Thursday, March 08, 2007

the law in Austria

So, finally I have done a little bit of reading up on the law, as far as my status as pregnant employee is concerned. And good thing too, for today I was assaulted by my boss with the prospect of *gasp!* overtime!

Let me elaborate:

A pregnant woman, by law, is protected from being fired or losing her job for any other reason (layoffs, etc.). If her job ishard physical labor, all-day standing up, or if she is exposed to heat, cold, wetness, fumes, noise, etc. her employer is obligated to offer her an alternative position during her pregnancy, that is child-safe. Should he be unable to do so, he is obligated to send her home during the duration of her pregnancy, while still having to pay her the full amount of her paycheck.

Overtime is prohibited, a total amount of 40 work-hours per week may not be exceeded. Work on Sundays and holidays is forbidden too, as well as working nightshifts.

After the completion of the 5th month of pregnancy, the woman is not allowed to work under time pressure and/or pressure to perform anymore.

8 weeks before the estimated date of birth, a woman is forbidden to work under any circumstances, as well as 8 weeks after giving birth. She still collects the full amount of her paychecks during that time.

After that time, a woman can choose to stay at home with her child for 2 years while collecting monthly "motherhood" and child support payments amounting to about € 600 per month. Should she choose to stay home for only 1 1/2 years or split her 2 years in half with her husband (mother stays with child for 1 year, father stays with child for one year), the amount of money she collects every month is a bit higher.

Her employer is obligated to take her back once she comes back from maternity leave.

In my case? I will start my official period of maternity leave at the end of August. I plan on using up my entire 5 weeks of paid yearly vacation before that, meaning I will stop working at the end of July. Until then I will take it slow, despite the fact that one major production is coming up in spring, and I will drop my graphic stylus at exactly 4:30PM and go home, instead of pulling 12-16 hour days, and working weekends in order to get the production done, as I have done numerous times before.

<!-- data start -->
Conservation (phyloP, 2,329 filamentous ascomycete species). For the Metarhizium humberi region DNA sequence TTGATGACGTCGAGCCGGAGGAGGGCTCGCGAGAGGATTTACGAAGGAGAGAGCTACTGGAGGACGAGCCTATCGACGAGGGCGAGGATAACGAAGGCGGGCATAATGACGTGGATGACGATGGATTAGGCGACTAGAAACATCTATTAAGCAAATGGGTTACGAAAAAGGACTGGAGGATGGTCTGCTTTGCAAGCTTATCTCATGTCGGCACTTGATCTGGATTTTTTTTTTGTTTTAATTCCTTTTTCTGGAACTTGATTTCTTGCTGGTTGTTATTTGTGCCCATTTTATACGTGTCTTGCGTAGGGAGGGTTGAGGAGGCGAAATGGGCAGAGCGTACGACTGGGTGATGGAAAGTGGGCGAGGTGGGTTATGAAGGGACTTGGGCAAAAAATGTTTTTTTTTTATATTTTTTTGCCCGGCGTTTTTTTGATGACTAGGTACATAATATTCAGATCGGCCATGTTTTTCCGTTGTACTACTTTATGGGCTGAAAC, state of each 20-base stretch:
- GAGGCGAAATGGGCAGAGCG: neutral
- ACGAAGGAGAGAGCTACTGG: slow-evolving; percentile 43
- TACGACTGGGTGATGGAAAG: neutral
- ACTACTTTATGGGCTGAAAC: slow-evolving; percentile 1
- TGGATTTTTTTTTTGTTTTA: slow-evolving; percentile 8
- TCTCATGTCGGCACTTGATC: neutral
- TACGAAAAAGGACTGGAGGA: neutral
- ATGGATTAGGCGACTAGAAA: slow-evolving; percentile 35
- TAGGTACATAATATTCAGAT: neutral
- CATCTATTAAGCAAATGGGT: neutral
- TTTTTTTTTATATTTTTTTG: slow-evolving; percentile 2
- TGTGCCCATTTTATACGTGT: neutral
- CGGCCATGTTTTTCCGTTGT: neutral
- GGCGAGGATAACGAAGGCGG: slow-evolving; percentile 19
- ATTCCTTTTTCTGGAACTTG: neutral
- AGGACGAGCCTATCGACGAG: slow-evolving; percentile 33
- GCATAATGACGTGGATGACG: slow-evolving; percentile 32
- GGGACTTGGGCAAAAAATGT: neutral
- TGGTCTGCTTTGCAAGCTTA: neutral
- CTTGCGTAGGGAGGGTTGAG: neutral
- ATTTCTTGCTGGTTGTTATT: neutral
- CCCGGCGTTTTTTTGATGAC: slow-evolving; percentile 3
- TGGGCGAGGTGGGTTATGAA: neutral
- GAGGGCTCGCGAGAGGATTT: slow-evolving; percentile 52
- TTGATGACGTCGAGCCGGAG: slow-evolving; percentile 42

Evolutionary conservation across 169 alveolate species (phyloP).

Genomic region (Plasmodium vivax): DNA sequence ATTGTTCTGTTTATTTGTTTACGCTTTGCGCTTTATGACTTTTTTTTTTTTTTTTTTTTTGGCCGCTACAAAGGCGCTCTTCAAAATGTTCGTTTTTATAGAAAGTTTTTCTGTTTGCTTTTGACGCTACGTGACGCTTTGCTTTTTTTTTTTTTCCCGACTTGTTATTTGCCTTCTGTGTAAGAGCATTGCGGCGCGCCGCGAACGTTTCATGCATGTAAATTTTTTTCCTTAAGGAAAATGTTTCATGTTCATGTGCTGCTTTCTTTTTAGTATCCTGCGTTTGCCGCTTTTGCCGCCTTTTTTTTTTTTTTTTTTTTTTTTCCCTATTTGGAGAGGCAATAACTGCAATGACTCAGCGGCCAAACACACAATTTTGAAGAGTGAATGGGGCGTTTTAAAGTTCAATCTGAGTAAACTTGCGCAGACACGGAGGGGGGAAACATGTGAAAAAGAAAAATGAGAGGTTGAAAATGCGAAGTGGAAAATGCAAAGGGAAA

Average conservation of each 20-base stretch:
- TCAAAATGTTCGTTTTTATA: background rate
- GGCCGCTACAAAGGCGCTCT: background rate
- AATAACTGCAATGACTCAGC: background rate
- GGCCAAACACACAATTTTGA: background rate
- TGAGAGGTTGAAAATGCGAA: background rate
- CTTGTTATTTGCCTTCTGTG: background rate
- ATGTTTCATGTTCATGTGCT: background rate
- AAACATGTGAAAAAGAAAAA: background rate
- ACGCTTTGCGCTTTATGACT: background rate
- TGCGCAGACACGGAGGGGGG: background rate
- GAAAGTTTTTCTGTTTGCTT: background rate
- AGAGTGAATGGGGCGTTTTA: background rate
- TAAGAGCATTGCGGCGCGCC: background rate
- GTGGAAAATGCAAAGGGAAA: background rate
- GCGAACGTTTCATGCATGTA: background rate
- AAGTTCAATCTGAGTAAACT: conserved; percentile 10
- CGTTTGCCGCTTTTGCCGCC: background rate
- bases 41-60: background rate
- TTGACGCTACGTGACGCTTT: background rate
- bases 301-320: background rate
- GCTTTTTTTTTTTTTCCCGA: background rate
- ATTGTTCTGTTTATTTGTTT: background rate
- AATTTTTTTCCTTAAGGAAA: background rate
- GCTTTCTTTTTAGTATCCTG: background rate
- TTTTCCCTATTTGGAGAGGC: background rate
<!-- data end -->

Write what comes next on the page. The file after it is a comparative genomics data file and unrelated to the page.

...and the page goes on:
If my boss tries to stress me with this production, I will point him to the law passage that says that I am not allowed to work under time pressure/preformance pressure anymore, for this'll happen just around the time when I'll end my 5th month of pregnancy.

And the reason I am so giddy about this already is that I just talked with him on the phone, and he asked me, all panic-like, if I think that I'll be able to finish the current magazine on time without pulling overtime in the last days. I answered, very calmly, "No. I don't think so." He started to freak out, talking about long shifts and working weekends in order to be able to observe the printing deadline. I listened to his yap-yap-yapping, and then I asked him, equally calm: "Are you aware that by law I am not allowed to do overtime anymore?"

There was a long pause. A long pause. I grinned. Finally: "No, I wasn't aware of that."

I think you can imagine how the conversation ended after that. :)

Gotta love Austria... I do so rarely enough, but in times like these, I wanna be nowhere else in the world. Well, maybe in Norway, that is, for I heard that stay-at-home-moms collect regular paychecks for their work there.


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